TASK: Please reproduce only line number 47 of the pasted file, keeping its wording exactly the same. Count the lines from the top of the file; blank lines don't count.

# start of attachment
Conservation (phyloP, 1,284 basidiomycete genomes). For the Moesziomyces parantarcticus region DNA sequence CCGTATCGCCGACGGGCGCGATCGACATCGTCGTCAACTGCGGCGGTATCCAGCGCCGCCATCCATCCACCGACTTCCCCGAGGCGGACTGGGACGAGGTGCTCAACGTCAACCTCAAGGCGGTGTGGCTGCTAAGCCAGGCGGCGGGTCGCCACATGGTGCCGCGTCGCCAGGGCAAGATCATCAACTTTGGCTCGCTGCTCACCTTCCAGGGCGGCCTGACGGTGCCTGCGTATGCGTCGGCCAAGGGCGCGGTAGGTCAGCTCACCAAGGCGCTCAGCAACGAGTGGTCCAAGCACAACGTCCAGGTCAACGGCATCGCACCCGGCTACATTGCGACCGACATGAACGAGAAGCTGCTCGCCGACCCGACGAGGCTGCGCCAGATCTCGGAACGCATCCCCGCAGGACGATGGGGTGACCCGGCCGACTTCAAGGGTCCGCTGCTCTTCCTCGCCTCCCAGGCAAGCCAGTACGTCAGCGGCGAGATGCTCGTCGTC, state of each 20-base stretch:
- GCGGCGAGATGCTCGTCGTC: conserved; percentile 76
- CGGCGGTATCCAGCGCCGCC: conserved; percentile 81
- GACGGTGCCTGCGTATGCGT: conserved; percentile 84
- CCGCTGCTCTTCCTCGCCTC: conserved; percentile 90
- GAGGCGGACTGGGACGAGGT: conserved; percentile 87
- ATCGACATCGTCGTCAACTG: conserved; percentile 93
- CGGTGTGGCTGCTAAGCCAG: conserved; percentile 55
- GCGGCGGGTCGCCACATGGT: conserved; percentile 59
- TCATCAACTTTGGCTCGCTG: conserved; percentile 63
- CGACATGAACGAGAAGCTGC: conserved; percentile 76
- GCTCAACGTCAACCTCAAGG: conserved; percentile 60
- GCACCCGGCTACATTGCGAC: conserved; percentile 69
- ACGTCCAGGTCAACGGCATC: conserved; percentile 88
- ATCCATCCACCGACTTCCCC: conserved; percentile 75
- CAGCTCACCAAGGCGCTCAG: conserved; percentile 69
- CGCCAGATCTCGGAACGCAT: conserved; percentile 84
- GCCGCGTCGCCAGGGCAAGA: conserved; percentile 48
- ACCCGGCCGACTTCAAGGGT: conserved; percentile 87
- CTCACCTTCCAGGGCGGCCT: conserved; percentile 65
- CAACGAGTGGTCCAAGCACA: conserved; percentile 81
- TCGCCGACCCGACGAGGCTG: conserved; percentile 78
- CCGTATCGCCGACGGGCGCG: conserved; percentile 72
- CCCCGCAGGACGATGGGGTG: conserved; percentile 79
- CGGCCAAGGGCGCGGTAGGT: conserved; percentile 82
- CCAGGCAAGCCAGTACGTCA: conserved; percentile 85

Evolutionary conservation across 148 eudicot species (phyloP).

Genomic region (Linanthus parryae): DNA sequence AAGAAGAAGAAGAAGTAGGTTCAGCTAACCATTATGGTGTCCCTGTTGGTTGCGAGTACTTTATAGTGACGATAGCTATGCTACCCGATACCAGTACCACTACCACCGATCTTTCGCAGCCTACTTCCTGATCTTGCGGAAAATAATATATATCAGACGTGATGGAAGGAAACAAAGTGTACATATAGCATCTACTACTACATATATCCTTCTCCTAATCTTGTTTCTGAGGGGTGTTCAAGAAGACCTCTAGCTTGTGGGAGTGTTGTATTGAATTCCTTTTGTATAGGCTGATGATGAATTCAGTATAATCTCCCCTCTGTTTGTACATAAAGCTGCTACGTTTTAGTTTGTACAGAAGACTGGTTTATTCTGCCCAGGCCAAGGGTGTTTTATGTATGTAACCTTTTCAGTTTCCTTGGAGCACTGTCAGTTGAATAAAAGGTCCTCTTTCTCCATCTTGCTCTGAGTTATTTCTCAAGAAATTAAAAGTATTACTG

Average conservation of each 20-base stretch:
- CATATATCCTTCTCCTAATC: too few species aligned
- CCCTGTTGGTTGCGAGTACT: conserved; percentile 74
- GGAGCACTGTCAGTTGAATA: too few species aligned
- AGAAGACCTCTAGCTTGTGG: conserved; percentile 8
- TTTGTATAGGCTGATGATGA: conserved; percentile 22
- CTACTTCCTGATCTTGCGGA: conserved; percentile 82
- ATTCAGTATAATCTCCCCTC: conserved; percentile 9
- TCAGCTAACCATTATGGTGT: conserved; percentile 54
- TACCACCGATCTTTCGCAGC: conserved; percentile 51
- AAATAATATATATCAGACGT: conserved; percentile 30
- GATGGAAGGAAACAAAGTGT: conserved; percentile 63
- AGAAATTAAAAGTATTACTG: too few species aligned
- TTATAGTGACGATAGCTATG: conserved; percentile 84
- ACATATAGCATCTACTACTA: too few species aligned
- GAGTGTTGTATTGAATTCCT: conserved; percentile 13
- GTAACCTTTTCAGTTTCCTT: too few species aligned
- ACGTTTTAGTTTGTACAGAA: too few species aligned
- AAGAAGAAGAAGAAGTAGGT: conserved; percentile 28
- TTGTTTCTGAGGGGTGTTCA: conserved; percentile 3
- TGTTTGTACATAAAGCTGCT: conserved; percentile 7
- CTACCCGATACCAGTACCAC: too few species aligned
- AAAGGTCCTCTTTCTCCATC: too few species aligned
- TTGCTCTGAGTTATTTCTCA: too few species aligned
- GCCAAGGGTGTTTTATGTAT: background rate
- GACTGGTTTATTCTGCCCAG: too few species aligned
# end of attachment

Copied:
- AAGAAGAAGAAGAAGTAGGT: conserved; percentile 28